WASHINGTON — Once again, President Barack Obama has been forced to abandon a friend and ally he wanted to nominate for a top job.
But this time, the resistance that pushed Lawrence Summers to withdraw from consideration for Federal Reserve chairman came from Obama's own Democratic base, not the conservatives who fought against him nominating Susan Rice as secretary of state. The opposition to Summers came at the end of a summer that also exposed other fissures between the White House and Democrats, many of whom are frustrated by revelations about the Obama administration's secret government spying programs and the president's support for military action in Syria.
"Most of the members of the Democratic caucus have a lot of respect and affection for the president but I do believe there is growing concern about his political judgment," Sen. Bernie Sanders, a Vermont independent who caucuses with the Democrats, said in an interview.
For Obama, any weakening of support within his own party could portend trouble to come for his second-term agenda. Because he already faces stiff resistance from Republicans to most of his policy proposals, the White House often needs to secure nearly every Democratic vote to pass Obama-backed legislation. And soon the president may come calling on Democrats to take tough votes during the fall fiscal fights, particularly if he makes concessions to Democrats on entitlement reform and spending cuts.
Summers, who is a Harvard University economist and former Obama adviser, informed the president on Sunday that he was withdrawing as a contender to replace current Fed chairman Ben Bernanke. The president has said he plans to nominate a new Fed chair this fall, before Bernanke's term ends in January.
With Summers' taking himself out of contention, current Fed vice chairwoman Janet Yellen has emerged as the front-runner.
The White House on Monday bristled at questions about the Democratic opposition to Summers. But the tumbling support for the 58-year-old was well known to Obama and his advisers before the economist formally withdrew.
When Summers emerged this summer as the likely choice for the Fed post, more than 20 Democratic senators signed a letter to Obama expressing support for Yellen. And some anti-Summers Democrats appealed to Obama in person during private meetings on Capitol Hill, leading the president to make a robust defense of his former adviser.
Union leaders, another key base of support for Obama on the left, also came out in support of Yellen, with AFL-CIO President Richard Trumka saying she understood that the role of Fed chair was not only to curb inflation but also to reduce unemployment.
Democrats spent much of August and September gauging support for Summers on the Senate Banking Committee, the panel that would have had to approve the economist before sending his nomination to the full Senate. By the end of last week, a Senate Democratic aide said it was clear there would be at least four Democratic no votes on the committee, including Jeff Merkley of Oregon, Elizabeth Warren of Massachusetts, Sherrod Brown of Ohio and Jon Tester of Montana.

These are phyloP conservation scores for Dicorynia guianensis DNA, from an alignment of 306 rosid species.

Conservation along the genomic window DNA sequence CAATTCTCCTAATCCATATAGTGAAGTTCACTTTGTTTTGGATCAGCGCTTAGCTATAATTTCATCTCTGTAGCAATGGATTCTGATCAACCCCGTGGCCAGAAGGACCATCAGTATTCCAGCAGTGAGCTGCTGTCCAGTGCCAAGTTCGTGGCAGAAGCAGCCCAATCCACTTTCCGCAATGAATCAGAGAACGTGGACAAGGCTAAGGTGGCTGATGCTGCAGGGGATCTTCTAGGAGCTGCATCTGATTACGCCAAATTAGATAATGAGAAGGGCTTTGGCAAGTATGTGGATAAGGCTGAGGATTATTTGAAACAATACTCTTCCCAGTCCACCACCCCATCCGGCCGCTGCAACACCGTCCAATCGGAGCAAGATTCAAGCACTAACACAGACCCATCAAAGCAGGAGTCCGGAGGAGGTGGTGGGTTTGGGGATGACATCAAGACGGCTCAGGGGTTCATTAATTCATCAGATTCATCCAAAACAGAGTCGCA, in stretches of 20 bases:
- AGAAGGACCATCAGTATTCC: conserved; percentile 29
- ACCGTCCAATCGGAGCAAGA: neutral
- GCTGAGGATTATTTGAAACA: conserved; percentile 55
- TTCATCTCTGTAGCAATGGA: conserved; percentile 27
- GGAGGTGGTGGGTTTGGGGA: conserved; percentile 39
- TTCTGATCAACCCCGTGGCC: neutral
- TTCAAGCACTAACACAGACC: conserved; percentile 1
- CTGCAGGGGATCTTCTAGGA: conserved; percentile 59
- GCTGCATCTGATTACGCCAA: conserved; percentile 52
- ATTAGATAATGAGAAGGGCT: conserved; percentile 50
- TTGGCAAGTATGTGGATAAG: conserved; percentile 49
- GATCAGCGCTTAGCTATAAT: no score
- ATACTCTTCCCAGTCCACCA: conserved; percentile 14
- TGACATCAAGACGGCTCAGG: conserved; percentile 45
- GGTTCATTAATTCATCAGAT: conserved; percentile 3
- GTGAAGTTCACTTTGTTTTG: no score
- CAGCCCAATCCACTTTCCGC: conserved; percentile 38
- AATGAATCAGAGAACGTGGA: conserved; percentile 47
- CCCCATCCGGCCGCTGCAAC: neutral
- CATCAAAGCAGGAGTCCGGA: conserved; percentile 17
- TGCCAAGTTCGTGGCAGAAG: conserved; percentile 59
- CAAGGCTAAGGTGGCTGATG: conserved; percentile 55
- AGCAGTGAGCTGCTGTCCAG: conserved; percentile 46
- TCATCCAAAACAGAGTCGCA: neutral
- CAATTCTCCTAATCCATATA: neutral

A fifth Democrat was also trending away from Summers: Heidi Heitkamp of North Dakota.
The dearth of Democratic support meant the White House would need to rely on the committee's Republicans to get Summers approved. On Friday, Merkley called the Senate Democratic leadership to update them on how the vote totals were shaping up. He also called the White House and left a message for chief of staff Denis McDonough, according to the Senate aide, who was not authorized to publicly discuss the internal deliberations by name and spoke on condition of anonymity.
Summers pointedly noted that the political winds were blowing against him in a letter to Obama on Sunday formally withdrawing from consideration.
"I have reluctantly concluded that any possible confirmation process for me would be acrimonious and would not serve the interests of the Federal Reserve, the administration or, ultimately, the interests of the nation's ongoing economic recovery," he wrote.
The Democratic criticism of Summers focused on both his policies and his personality. Some lawmakers and economists criticized Summers for the role he played in deregulating parts of the financial industry during his tenure in the Clinton administration, while women's groups were critical of comments he had made about female aptitude in math and science.
Bill Burton, a former Obama White House official, defended the president's decision to consider Summers for the post despite the controversy that surrounded him. And he cast the pushback from Democrats, not only against the Summers nomination but also on other issues, as part of the political reality that faces presidents after winning re-election.
"Second term presidents often have more difficulty getting even simple things done," Burton said.
Summers' withdrawal marks the second time since Obama's re-election that he has lost his top choice for a high-profile job even before announcing an official nomination.
Rice, a close friend of the president, was a leading contender for secretary of state. But faced with blistering criticism from Republicans about her initial explanation of the deadly attack last year on Americans in Benghazi, Libya, Rice withdrew from consideration in December, saying she did not want her potential confirmation hearing to be a distraction for the president.
Obama later named Rice his national security adviser, a position that does not require Senate confirmation.
It's unlikely the president will find a similar fallback post for Summers, given that he's already served as Obama's top in-house economist.
Associated Press writers Donna Cassata, Sam Hananel and Jim Kuhnhenn contributed to this report.
Follow Julie Pace on Twitter at http://twitter.com/jpaceDC